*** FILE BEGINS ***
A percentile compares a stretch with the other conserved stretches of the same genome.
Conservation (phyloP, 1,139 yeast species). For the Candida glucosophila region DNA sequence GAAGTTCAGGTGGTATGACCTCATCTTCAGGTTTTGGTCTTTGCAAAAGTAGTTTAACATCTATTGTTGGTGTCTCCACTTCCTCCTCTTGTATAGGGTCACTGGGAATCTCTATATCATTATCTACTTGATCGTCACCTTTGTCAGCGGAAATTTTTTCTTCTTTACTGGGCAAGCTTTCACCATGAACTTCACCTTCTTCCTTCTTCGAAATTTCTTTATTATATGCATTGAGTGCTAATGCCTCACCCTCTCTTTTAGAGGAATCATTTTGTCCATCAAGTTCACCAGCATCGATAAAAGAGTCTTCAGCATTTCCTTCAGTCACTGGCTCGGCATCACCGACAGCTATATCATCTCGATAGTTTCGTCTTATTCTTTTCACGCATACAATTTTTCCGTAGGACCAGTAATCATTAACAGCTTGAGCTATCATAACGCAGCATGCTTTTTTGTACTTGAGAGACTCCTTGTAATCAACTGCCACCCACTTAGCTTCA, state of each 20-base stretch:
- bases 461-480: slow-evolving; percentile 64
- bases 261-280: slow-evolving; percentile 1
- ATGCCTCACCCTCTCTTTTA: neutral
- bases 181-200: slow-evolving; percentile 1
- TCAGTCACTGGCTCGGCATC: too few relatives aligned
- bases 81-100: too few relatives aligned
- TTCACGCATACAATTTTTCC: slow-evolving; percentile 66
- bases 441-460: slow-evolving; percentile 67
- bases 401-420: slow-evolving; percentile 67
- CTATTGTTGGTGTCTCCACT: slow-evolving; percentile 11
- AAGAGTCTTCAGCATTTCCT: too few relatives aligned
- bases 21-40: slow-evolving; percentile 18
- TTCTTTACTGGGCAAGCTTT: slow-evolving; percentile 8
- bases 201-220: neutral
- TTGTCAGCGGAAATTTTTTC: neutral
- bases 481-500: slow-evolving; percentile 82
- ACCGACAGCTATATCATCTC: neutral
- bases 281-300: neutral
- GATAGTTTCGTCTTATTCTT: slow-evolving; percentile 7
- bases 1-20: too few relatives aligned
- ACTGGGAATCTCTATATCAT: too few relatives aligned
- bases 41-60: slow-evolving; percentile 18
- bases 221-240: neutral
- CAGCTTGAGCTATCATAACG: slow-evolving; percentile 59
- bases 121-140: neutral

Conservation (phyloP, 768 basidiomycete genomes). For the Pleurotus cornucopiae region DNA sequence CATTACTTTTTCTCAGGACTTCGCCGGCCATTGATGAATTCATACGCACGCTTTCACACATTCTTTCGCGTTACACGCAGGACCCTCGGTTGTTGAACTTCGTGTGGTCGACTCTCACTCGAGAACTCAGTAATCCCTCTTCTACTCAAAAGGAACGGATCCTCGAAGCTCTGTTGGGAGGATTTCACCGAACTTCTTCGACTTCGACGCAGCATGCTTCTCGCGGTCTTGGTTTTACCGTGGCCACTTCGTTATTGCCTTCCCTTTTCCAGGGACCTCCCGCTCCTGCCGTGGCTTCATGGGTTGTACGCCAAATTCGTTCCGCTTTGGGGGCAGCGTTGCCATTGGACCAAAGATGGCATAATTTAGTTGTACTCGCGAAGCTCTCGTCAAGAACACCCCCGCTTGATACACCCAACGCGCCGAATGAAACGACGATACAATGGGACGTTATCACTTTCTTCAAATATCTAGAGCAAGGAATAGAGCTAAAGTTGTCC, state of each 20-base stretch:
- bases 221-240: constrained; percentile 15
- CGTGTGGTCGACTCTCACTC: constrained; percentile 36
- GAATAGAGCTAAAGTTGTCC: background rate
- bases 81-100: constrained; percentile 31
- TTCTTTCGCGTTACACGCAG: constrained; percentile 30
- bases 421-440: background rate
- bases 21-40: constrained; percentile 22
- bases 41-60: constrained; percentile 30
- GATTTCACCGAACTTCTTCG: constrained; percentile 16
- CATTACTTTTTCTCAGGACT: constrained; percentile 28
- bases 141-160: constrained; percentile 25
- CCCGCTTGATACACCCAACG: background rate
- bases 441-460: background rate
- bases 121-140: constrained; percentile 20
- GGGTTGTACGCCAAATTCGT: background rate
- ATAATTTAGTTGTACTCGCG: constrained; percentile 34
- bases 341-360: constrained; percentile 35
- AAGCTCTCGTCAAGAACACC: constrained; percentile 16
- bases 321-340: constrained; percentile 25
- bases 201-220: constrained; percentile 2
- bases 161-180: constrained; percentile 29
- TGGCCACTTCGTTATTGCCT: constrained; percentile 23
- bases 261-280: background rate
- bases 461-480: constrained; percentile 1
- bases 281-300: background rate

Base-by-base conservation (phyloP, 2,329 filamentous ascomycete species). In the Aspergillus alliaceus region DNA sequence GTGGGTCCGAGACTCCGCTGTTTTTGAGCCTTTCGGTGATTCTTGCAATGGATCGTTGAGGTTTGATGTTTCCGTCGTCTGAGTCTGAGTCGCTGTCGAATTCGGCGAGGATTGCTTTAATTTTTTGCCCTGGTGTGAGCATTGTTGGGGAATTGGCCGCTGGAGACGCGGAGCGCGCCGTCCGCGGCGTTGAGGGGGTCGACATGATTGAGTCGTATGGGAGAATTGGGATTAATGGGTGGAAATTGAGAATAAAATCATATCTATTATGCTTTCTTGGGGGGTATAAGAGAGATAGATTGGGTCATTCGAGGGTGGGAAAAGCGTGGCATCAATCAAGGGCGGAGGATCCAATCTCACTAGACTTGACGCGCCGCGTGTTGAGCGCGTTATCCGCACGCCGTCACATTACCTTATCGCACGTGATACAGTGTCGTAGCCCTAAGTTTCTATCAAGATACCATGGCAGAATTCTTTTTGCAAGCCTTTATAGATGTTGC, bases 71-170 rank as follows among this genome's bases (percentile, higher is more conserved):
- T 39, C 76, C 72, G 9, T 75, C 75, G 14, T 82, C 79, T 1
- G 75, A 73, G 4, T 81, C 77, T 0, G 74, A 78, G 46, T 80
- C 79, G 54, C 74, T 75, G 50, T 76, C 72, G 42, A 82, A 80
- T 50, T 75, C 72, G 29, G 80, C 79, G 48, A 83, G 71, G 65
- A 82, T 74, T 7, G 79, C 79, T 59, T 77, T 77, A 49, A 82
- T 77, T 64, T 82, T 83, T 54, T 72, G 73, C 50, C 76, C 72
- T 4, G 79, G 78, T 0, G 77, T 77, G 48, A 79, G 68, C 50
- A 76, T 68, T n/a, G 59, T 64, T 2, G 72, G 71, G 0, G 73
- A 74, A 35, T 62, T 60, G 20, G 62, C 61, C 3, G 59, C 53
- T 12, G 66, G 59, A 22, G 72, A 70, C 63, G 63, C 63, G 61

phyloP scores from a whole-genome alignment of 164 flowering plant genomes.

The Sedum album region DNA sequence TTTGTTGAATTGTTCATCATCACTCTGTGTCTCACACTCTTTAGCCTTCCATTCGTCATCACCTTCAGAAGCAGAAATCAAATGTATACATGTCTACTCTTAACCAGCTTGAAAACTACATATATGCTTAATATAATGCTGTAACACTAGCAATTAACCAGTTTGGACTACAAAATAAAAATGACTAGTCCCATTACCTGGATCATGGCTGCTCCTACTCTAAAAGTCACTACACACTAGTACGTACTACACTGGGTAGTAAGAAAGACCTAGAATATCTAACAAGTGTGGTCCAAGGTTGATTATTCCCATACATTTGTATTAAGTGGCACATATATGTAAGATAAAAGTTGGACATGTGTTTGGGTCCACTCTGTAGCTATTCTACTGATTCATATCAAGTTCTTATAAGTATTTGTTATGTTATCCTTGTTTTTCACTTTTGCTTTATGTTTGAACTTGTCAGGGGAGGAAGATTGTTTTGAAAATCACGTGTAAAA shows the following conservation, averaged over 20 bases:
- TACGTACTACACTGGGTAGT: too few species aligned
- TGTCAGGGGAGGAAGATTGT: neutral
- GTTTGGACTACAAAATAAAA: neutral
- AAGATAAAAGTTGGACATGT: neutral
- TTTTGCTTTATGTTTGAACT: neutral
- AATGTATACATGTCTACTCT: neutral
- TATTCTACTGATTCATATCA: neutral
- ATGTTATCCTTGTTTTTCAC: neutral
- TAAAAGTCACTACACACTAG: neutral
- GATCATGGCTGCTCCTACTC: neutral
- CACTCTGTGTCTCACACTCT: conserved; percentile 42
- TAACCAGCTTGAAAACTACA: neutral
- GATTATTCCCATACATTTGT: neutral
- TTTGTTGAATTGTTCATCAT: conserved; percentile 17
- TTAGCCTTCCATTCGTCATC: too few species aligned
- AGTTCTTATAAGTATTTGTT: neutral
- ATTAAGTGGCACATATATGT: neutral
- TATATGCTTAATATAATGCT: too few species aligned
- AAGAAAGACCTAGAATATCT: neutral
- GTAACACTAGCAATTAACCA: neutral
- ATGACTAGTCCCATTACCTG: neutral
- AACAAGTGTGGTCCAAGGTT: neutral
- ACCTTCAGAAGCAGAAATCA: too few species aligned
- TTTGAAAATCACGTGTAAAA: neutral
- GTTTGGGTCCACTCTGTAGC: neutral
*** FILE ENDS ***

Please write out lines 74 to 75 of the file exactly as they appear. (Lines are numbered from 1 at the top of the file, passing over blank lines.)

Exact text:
- ATGTTATCCTTGTTTTTCAC: neutral
- TAAAAGTCACTACACACTAG: neutral